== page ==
0.01 0.16 207 7.68
0.01 1.16 2.07 7.68
1.01 1.16 2.07 7.68
0.01 0.17 3.14 7.51
0.01 0.18 231 8.56
II
1.00
1QCJ
1ao
10k.l
1.00
1.00
TOTAL
ENERGY
COSTS IN ECOSYSTEMS
279
TABLE 3
The total energy? per unit of stored or exported biomass, E, for the Silver Springs ecosystem
Producer export only Proportional export
1
2
Component 3
8.53 8.54
868 8.31
8.68 8.31
4
5
Import I
8.68 8.31
8.57 8.49
8.56 8.50
t Dimensionless.
particular distribution of metabolism at the steadystate condition or it may be due to the strict hierarchial nature of the data on the Silver Springs system. The narrow variation could also be due to the nature of the total energy cost. The producer component has a high direct energy input but a small indirect energy cost because of its position at the beginning of the system. The top carnivore component has a low direct energy input but a Iarge indirect energy cost because of the position at the end of the food chain. The high metabolic cost of the producer component may be a characteristic of the marine ecosystems where solar energy fixation requires maintenance of position near the water surface. However, the application of equation (3) to a forest ecosystem (Gosz et al., 1978) yields only a 1.4% maximum variation in the E. The extensiveness of the data for this ecosystem also allowed me to add additional sectors for “Heat” and “Evapotranspiration” energy flows. These flows were 38 times the total plant production flow and yet they changed the E associated with the production flows by only about O3%. Note that, if I form E = E’(Z G)’ where G is the normalized production from matrix (Hannon, 1973), than all E = 1.0. To determine the effect of the hierarchial structure on the apparent constancy of the E, I developed the data for the Cone Spring system from detailed work on Tilley’s data by Williams & Crouthamel (1972) (see Table 4). Again, the E are nearly constant for every component. The Cone Spring matrix, although it possesses a few feedback loops, is not divided in a complex manner. It has only four living components and a single input accounts for most of the total input in each component. In any event, one more unit of storage or export from the producer or plant component, for example, can be obtained with 3.02 units of additional system energy input. For an increased unit of storage or export by any of the other three living components would require 2.88 additional units of external energy input.
280
B. HANNON TABLE 4
The production matrix and total energy costs for Cone Spring ecosystem (kcal mm2yr‘) Component 1
2
3
4
5
Environment I
Storage and exnortt
0 0 0
2302.0 0 3400O
0 3971.0 129.0
1814.0 203.0 0
0 0 0
Producers (plants) (1) Detritus (2) Bacteria (3) Detritus feeders (4) Carnivore (5) I
0 0 7719.0
200.0 167.0 0
0 0 0
60.0 0 0
3700 17.0 0
II
34650
635.0:
0
0
0
2.88
2.88
2.88
E§
0 0 285.0 8882.0 0 3579.4 52043 2308.9 0 1600.2 116.6 75.1
3.02
2.88
 4100.0
t Figures adjusted for balance (maximum adjustment 0.2). $ All import to Detritus assumed to be needed for export balance. 3 Dimensionless, calculated from equation (3).
This extra external energy input must be proportional increases in the existing energy inputs. A total component energy efficiency can be defined by multiplying each of the terms in the ith row by G’ by si and then dividing the column sums of the resulting matrix into the total outputs of their respective component. Such a calculation is made for the Cone Spring ecosystem and shown in Table 5. These component efficiencies, which may be interpreted as a measure of the relative ease with which the system produces a particular output, show greater variation than the E. The inverse of these efficiencies are known in economics as the (total) output multipliers. The matrix in Table 5 also shows the origin of the fractions of the total direct and indirect energy which was required by each component. To demonstrate the procedure of using mixed units matrices, I selected the data of Van Hook (1971) on spider and orthopteran populations. This study included intercomponent energy and mass flows. But the data did not include direct solar inputs nor specific numerical statements about the amount stored or exported from the system. As a result the energy source is vegetation and the material leaving the system is due to excretion and mortality. Thus the results of this study and analysis are not immediately comparable to those displayed in Tables 3 and 4.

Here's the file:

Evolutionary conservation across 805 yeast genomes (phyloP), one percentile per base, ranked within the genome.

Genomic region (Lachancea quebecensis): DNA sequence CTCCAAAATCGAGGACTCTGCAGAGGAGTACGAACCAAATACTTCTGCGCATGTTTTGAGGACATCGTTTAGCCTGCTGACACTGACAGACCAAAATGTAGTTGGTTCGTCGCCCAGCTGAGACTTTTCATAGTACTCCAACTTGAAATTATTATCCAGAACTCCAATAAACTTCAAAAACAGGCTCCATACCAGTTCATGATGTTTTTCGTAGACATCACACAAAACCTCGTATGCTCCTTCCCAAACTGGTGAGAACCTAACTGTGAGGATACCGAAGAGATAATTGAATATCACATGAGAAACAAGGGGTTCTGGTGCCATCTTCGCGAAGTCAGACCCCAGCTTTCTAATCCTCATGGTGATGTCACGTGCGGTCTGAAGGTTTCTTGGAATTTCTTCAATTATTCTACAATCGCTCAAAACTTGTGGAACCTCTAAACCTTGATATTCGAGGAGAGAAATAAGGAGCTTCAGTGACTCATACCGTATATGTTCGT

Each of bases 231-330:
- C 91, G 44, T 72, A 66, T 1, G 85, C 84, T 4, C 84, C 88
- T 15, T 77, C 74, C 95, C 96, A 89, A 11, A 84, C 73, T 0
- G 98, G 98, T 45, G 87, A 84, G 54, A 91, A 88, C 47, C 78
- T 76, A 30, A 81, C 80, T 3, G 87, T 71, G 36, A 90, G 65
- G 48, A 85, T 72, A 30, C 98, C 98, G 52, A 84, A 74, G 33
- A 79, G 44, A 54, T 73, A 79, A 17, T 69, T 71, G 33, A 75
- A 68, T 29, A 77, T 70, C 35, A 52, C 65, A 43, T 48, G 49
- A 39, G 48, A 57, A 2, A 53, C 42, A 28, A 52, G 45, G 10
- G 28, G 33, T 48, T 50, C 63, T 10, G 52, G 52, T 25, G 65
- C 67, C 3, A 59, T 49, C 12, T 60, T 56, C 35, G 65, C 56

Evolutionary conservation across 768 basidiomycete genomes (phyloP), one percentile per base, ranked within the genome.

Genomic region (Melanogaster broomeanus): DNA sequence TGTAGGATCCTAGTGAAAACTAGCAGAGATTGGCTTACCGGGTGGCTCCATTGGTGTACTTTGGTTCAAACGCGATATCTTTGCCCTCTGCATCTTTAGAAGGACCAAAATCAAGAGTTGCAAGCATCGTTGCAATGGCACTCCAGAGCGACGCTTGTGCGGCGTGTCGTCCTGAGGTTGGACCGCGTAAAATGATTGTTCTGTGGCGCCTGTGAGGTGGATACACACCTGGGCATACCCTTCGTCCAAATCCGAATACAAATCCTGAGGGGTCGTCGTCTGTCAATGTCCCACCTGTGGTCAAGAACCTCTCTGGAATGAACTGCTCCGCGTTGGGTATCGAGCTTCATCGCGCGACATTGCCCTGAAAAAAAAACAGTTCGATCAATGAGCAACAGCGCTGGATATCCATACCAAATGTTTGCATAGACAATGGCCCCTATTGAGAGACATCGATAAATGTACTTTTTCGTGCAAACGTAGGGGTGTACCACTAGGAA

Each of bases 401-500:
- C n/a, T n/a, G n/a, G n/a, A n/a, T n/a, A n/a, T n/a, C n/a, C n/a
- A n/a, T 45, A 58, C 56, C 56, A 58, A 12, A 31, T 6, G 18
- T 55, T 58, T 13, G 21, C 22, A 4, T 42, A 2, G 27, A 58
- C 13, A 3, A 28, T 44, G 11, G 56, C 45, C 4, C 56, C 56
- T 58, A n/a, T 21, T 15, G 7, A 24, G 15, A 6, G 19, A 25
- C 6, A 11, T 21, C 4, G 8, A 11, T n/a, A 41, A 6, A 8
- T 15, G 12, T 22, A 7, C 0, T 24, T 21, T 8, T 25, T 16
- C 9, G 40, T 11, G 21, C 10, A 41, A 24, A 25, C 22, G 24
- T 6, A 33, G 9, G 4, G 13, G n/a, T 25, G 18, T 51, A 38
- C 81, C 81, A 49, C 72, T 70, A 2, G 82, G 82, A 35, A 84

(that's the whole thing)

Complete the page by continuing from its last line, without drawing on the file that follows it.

TOTAL
ENERGY
COSTS
IN
281
ECOSYSTEMS
TABLE 5
The total (direct plus indirect) energy flow from the ith component to the jth componentfor the Cone Spring ecosystem?
1 3roducers (plants) (1) Detritus (2) Bacteria (3) Detritus feeders (4) Zamivore (5) Lmport I Zolumn total Iota1 output/ column total (percent)
Component 3
2
4
860 ( 3.3) 26,799 (62.6) 0 0 0 10,322 (24.1) 15,008 (97.8) 6,658 (945) 0 4,615 (10.8) 336 (2.2) 217 (31) 0 0 25,562 (96.7)
577 (1.3) 482 (1.2) 0
0 0 0
5 0 0 0
Environmerit I 6,946 (305) 9,938 (43.6) 5,302 (23.3)
173 (2.4) 1,067 (95.6) 0 49 (4.4) 0 0
593 (2.6) 0 0
26,422
42,795
15,344
7,048
1,116
22,779
43.4
35.2
34.7
34.6
34.7
33.9
t Numbers in parenthesis are percentages of column totals.
The G’ matrix for the Van Hook energysodium flow data is shown in Table 6 along with the energy costs calculated by equation (3). The E in Table 6 means, for example, that the total system energy flow is 4.15 kcal for each mg of excretion and mortality from the first grazing insect (Melanoplus). The next few additional units of sodium stored or excreted by Melanoplus should each require the same amount of external system energy. The variation of the E in this matrix should reflect the ranking of the component in the system : the higher the ai, the higher the energy quality of a unit of biomass in that component.